Now out of all these different views, only one—Christianity—was built upon reason. Islam is primarily a religion of law—which says there is a divine lawgiver who issues commands both for nature and humans. The laws are revealed to man, and they must follow them. Muslims may debate amongst themselves, but at the end of the day, they are confined to the best way to interpret and apply the written edicts. Christianity is not like this. Christianity is based around creed. It is interested with doctrine, which is a true set of beliefs about man’s relationship to God.
In Christianity, the highest discipline may be theology, while in Islam it is jurisprudence. The Christian is expected to employ reason in order to understand the ways of God. This is not so in Islam. So, how does theology matter here? Look at the church father, Augustine. He had a deep problem, namely that–before today there was a yesterday, and before yesterday, there was a day before yesterday, and so on. How could this be true? Does a series of yesterdays extend infinitely into the past? If it does, how could God have created a universe that has always existed? If not, there must have been a beginning, but what had been going on before that? If the universe was created by this all-powerful God, what was God doing before he created? His answer?—God created time along with the universe. In other words, “before” there was a universe, there was no time. He was making a bold claim; however, today we know from modern physics, cosmology, and astronomy that he was right. Time is a property of our universe, and it came into existence with the universe itself. How did he come to find this? By edict? No. He found it through reason. CS Lewis says it this way, “Men became scientific because they expected Law in Nature, and they expected Law in Nature because they believed in a Legislator.” Christianity brought forth the rise of modern science. A final example from science: one of the first tasks given to man by God in the Bible is taxonomy. We know this as the science of naming and categorizing. This was not dictated by Allah.
Another point worth raising about Christianity and its influence on science is this: It is the idea of a superrational God that allows us to work with the presuppositions that we use in modern science. I stated this above in regard to atheism–yet it is important to note here as well. Science works off of a tripod of faith-based presuppositions; namely, that our universe is rational, that our universe obeys laws, and that our mind corresponds with reality and nature. There are no REASONS for these three accepted tenants of science. They are just accepted. They cannot be proven in a lab–yet they must be accepted before science can be engaged in. Where did this come from? Answer–Christianity. How is this in contrast with Islamic science? Well the philosopher of science Al-Ghazali stated that it is absurd to imagine that an electron obeys a law, or that a proton acts a certain way. He posits that the universe exists in Allah’s mind–and every action that happens from the action of a quark to the gravitational pull of the earth affecting a falling rock–is the will of Allah.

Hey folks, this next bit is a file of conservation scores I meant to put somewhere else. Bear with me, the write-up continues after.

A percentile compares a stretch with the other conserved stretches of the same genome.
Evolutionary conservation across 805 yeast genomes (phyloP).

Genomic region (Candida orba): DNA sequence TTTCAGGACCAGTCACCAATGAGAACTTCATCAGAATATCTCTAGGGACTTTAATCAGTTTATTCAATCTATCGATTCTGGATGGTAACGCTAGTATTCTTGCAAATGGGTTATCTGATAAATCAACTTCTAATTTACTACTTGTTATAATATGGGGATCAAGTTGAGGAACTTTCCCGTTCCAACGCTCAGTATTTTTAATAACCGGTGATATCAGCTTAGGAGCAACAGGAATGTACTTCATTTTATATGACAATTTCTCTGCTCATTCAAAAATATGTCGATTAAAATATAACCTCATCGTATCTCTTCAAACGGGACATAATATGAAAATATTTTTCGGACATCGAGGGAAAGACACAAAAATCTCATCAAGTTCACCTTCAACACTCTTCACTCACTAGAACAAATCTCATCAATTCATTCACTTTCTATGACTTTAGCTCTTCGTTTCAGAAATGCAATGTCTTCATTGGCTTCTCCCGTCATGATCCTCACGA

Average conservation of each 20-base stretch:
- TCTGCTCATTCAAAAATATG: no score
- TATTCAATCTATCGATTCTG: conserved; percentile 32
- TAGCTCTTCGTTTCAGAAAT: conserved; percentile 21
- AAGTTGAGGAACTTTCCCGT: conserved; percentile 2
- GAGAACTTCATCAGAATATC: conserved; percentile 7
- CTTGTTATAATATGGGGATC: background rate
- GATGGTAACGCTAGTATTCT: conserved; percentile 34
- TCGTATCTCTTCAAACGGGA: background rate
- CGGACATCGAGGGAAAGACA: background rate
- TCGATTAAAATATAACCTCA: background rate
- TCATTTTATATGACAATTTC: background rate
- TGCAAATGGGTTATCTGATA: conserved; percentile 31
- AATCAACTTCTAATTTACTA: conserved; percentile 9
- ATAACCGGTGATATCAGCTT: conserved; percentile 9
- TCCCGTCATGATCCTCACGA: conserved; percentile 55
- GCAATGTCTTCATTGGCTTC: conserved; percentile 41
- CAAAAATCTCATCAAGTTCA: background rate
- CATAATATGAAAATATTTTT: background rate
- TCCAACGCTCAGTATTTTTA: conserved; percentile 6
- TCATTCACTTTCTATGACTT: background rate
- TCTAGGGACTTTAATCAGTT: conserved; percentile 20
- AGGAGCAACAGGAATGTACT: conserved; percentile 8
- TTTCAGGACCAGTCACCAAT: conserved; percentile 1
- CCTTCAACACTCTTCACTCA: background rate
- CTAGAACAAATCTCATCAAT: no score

Another point worth mentioning is that the vast list of scientists in the 19th and 20th century are composed of–well–many Christians. Where is the Islam Kepler, Galileo, Maxwell, Newton, or even Pascal?
The article asserts that mathematics were created by Muslims. The source? Wikipedia. This is fallacious and embarrassing. It is clear that arithmetic evolved from the Babylonian Empire and also from early Egyptians. Even algebra was refined in a way by Arabic people, but certainly not created. This is absurd. To assert otherwise is foolish. What about the arts? Has Islam influenced it? Lets look at music. Now, this is misleading, as is the entire argument– Yes, the arts did develop in Muslim countries–but that is only the Arts in THOSE countries. What did the early musicians in Perisa do to influence J.S. Bach? How are Verdi’s operas influenced by the Quran? I think this is a poorly constructed argument. When is the last time you bought tickets to hear one of the great keyboard sonatas by one of Islam’s great composers–or a setting of the Mass by one of their own?
Muslims have contributed to history; however, to assert that they have influenced all of Western culture as this article seems to imply is tomfoolery.
I would link to the article but it is poorly written, and has even less consideration for its readers with its use of profanities.